The debate will now turn to our reaction. I hope that it is calm, steadfast and resolute. I hope that we remain united and that we remember that these people do not act in the name of religion. They are members of a millenarian cult that is already losing support.

As we mourn for the people of Brussels, I hope that we also keep Paris in mind. Yesterday, four months on from that terrible attack on the Bataclan theatre, the city was going about its business. The cafes were back in business, and people were back at work. The killers there wanted to halt our way of life and to bring a stop to our civilisation. The wounds in Paris will take years to heal for those who lost loved ones, but the killers’ attempts failed. They did not win. Paris won. Brussels will win too. The killers are doomed to fail.

Let us extend our condolences to Brussels today, but let us also have confidence in our values, and redouble our determination never to be cowed.

Photo of Willie Rennie Willie Rennie Liberal Democrat

A resident of Brussels said on the radio this morning:

“Are we going to stop going to the cinema, travelling on the train, shopping in the centres, flying on the planes? No, that is what we do. But am I afraid? Yes, I’m afraid.”

As we witness the scenes of devastation in Brussels, it is only natural and only human to be afraid but it is to be hoped that if this gathering and similar gatherings across the world provide anything, they provide some degree of solidarity with the victims and the families and friends of people who have lost their lives not only in Brussels but in Istanbul, Ankara, Baghdad and many cities and towns across the globe.

The people who set off the bombs in Brussels yesterday are the kind of people from whom the Syrian refugees are fleeing. That is why we must make it clear that those terrorists do not speak for the people of the Muslim faith. They speak only for their distorted, cruel ideology.

When we are afraid, there is a temptation to turn in, to blame, to generalise and never to trust others, but this is exactly the moment when we must reach out to strengthen our relationships with the good people throughout the world.

Photo of Alison Johnstone Alison Johnstone Green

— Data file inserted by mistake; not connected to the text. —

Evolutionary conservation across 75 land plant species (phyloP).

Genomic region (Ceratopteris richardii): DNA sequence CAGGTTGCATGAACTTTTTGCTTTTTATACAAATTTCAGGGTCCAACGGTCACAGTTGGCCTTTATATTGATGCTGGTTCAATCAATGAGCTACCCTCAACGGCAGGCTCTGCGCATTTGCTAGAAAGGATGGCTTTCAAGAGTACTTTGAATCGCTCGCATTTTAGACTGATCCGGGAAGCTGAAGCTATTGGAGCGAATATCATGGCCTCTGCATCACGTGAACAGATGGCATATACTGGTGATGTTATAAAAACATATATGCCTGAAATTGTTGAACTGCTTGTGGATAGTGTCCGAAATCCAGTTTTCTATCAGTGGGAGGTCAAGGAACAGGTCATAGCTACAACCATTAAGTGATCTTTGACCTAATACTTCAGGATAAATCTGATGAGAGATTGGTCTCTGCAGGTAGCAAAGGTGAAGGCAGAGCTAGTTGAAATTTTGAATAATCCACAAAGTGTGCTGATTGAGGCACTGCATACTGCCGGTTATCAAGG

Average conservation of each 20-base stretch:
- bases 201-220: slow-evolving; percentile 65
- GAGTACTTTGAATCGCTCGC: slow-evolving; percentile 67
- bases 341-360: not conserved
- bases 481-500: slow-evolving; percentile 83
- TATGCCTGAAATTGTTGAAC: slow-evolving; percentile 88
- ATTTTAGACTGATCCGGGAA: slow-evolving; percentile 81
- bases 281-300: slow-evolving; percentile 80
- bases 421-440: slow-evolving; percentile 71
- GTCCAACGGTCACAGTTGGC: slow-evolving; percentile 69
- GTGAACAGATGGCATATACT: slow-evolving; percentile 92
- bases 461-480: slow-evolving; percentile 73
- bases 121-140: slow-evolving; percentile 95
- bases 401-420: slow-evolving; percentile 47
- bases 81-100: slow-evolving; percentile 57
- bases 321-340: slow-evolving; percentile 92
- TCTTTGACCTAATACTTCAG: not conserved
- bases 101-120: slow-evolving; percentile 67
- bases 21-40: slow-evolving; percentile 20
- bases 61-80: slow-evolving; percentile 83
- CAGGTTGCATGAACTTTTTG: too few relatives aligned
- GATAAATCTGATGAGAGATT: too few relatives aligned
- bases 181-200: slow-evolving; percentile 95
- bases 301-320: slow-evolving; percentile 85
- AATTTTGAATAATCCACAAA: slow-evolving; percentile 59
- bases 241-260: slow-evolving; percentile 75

On behalf of the Green and independent group, I, too, offer my thoughts and the comfort that I can to all the families and friends of the people who were killed and those who were injured or affected by yesterday’s terrible bombing in Brussels. It was a shocking event, perpetrated by criminals, but one to which people are demonstrating incredible resilience. Reports on the radio this morning talked of people going back to work, restarting the city after the shock and demonstrating a determination not to be cowed.

I am sure that many members have friends or family in Brussels. Colleagues from our Green office in Parliament who now work in Brussels have confirmed that they are okay. However, for too many other families, the news is devastating and their search has ended in grief. I can only imagine that it is a demented, confused grief that is filled with questions such as, “Why now, and why here?”

As MSPs, we are used to standing up to explain why things have happened and to dictate thoughts about what should happen, but at this point there is little that can help directly except for us to offer our solidarity.

Belgium and its neighbours—Scotland and the UK included—woke up today with hot memories of what happened yesterday, but also with memories of other attacks. They include Paris, of course, and my colleague Patrick Harvie spoke of others in November, reminding us of the global nature of violence and of the solidarity that we need.

To people in Brussels and across the world, we offer our commitment to overcome hate with human compassion, to overcome division that is based on prejudice or fear, to focus our actions on criminals who seek to divide, and never to fall into the trap of mistrust based on religion or colour.

Photo of Tricia Marwick Tricia Marwick None

That concludes the debate on the motion of condolence for Brussels. Before we move to the next item of business, we will have a very short break to allow members to get into position.